This year’s SuiteWorld made a big deal about a new UI and mobile experience – are wearables next?

I think a lot of that stuff needs to be proven out in terms of what the business case is. We are in a massively advantageous position, in that it's easier for us to adapt new technology that's sticking than it is for any of our competitors. We don't have to worry about the legacy of what platforms we do or don't support, adding new technology, or any of the backward compatibility stuff. 

The company’s seen 31% Year on Year growth - is it sustainable?

It can't go on for infinity, but we're pretty committed for the next handful of years that we can be aggressive about our growth. There's a lot of change going on, and we're just getting going.

Part of that growth has seen NetSuite going on the massive hiring spree that’s been going on – how does that change a company?

The bigger you get, there are always those concerns that you're changing the culture. In my past life I was CEO of a company where I was brought in because the previous CEO wasn't doing a great job and [it was] the same deal at the company [I worked] before that. And the one thing that I didn't have as the CEO of those companies was a deep understanding of the space I was playing in, the competitors, and all of the history, and the vision. That takes years and years to acquire, and it's hard.

Understanding the space and having the vision is a rare thing. You can point to a boat load of companies, Apple's probably the best example, where unless you've got the guy who really gets what's going on, it goes away really quickly. NetSuite is the only company in this space where it's got the founding team still running the company, and that's very unique. And they're probably more engaged today than they've ever been.

Are you finding that there’s a skills shortage problem when you go out to try and find all these people to hire?

It's very hard. And we're pretty picky. We've probably got the best onboarding program I've ever been involved in - we're doing a really good job of indoctrinating our people in what NetSuite's all about. The other good thing about that is you get face-to-face time with these people in a classroom experience, and some people don't make the grade.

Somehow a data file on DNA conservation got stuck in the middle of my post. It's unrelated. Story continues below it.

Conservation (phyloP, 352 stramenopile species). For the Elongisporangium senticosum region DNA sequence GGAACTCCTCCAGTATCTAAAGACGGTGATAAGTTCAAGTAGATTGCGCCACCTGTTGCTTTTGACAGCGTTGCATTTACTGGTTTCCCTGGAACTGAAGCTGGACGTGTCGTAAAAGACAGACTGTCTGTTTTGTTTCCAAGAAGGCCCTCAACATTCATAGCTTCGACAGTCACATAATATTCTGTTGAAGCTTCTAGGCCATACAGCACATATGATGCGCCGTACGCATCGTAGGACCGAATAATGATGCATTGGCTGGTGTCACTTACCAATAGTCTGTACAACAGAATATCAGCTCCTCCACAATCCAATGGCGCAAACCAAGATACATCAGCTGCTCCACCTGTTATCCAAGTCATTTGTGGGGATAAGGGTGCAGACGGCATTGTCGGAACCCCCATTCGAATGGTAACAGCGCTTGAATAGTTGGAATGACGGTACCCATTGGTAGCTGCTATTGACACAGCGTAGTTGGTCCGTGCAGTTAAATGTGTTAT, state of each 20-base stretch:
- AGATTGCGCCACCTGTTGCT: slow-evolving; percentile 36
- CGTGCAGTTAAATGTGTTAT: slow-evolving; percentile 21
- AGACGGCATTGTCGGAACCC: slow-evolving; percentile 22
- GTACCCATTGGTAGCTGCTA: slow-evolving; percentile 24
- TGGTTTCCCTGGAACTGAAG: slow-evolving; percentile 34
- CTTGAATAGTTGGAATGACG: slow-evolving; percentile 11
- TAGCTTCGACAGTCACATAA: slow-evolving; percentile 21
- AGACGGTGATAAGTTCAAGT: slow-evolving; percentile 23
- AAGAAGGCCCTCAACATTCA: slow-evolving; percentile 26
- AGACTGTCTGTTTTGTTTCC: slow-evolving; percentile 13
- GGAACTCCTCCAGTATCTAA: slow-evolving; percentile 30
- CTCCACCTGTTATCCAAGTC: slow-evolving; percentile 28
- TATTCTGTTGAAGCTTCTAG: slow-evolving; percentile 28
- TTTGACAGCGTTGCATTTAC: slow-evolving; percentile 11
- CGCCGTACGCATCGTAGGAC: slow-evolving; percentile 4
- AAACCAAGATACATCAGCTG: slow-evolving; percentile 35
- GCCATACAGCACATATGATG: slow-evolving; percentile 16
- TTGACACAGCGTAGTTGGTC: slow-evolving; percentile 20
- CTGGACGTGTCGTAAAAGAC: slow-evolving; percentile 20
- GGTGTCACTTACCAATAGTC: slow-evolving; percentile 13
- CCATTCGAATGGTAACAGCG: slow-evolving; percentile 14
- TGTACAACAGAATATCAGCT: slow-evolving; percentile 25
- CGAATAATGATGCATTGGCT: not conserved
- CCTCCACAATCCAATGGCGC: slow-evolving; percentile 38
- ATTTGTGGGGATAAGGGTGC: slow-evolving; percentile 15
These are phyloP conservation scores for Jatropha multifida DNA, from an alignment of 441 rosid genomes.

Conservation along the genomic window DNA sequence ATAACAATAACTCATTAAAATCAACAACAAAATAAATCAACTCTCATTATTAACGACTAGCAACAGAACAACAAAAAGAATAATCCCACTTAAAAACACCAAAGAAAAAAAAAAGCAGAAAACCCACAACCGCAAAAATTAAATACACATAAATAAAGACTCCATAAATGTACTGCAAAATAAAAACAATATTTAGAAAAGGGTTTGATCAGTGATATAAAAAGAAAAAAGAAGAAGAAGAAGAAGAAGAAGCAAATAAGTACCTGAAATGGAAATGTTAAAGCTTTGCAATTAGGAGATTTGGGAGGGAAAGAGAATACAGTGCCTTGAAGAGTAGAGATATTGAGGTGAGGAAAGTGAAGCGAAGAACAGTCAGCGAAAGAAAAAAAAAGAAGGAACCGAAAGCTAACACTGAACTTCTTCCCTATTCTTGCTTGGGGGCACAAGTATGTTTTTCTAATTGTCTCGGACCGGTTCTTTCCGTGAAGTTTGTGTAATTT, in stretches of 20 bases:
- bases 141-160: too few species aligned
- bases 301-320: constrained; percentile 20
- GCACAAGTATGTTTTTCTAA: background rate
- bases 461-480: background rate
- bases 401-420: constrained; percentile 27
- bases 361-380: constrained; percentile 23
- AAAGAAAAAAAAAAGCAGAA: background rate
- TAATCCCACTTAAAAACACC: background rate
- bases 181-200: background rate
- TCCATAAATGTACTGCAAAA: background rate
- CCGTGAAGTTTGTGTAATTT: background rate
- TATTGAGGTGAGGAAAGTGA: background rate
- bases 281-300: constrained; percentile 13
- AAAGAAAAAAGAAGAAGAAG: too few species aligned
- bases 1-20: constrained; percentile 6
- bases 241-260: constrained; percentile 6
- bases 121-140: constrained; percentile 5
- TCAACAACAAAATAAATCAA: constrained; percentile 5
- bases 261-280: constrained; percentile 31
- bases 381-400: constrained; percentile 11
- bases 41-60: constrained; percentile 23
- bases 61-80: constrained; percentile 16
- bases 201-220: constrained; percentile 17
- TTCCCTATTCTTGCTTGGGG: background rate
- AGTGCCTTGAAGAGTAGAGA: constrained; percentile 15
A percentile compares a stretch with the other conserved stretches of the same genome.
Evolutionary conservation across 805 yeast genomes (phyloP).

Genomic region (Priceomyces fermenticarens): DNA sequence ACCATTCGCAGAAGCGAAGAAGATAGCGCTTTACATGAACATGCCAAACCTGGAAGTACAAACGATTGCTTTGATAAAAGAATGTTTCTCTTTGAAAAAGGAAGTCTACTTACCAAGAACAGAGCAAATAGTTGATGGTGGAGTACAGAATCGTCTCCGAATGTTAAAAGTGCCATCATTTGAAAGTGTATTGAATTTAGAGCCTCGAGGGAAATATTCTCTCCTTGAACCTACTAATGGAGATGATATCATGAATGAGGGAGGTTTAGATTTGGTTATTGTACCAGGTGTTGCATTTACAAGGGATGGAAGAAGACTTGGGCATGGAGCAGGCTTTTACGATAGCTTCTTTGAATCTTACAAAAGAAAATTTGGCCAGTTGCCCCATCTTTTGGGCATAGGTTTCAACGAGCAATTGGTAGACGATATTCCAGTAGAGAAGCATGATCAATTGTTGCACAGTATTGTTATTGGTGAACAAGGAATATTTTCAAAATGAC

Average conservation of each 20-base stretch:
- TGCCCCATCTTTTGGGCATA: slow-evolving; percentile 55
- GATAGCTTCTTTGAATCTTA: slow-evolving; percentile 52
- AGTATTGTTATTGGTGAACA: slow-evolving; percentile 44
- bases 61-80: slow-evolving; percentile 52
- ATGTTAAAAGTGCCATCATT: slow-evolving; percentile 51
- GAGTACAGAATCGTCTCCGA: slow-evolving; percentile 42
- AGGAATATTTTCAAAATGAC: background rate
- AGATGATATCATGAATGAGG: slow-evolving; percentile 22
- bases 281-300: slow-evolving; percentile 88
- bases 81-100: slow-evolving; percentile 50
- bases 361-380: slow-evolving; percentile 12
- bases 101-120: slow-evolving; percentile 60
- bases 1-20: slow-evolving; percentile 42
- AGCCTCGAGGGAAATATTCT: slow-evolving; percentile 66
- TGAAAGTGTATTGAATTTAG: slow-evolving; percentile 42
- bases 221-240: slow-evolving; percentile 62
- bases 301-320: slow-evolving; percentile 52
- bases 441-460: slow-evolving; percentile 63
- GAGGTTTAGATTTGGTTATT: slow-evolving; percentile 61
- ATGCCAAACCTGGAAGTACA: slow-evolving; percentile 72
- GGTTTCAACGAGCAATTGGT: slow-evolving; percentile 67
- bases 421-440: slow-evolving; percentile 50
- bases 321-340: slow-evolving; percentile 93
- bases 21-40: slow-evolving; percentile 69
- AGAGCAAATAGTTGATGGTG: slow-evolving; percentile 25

We love bringing university graduates [and] we've got a big program [SuiteAcademy] around all of that. We've got it going in Boston, Denver, London, Australia - we've probably hired about 90 graduates in the last year. Zach's very passionate about it, I'm very passionate about it, and you can recruit some great talent. 

Is that why Netsuite is doing so well?

No, I think we're going to start seeing the benefits of that over the next few years. You see NetSuite doing really well because it's a really modern, completely integrated product in the Cloud, and people are starting to get what that means. 

At SuiteWorld Zach talked about Non-GAAP Profits but you often show GAAP loss in your results. How do you reconcile the two?

The problem with the profit as you see it is that it's totally misleading, because on a GAAP basis you've got things like acquisitions, options and what the company stock price is doing. You should be looking at cash flow - profitability is not something you should look for in a business like us. You need to look at the growth, and it's fantastic – thirty-odd percent - which is amazing for a SaaS-based company that's in its 15th year.

We spend as much of that money as we can on growing the business. The amount of money getting spent this year is something like $140 million more than last year - that's a lot of money. Most companies don't spend that in 10 years. 

So which space is NetSuite targeting more - SMB or Enterprise?

It’s absolutely a combination of both. If you think about it, the great thing about the Cloud is that you've got one piece of technology that applies to all sizes. You don't have that with any other business. You have products, in the case of Sage50, that are specifically designed for one size of company, and when you out grow it, you've grown it, so you've got to go and start again with something else. With our stuff; 10 users, 10,000 users, it doesn't matter. 


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Dan Swinhoe

Dan is a journalist at CSO Online. Previously he was Senior Staff Writer at IDG Connect.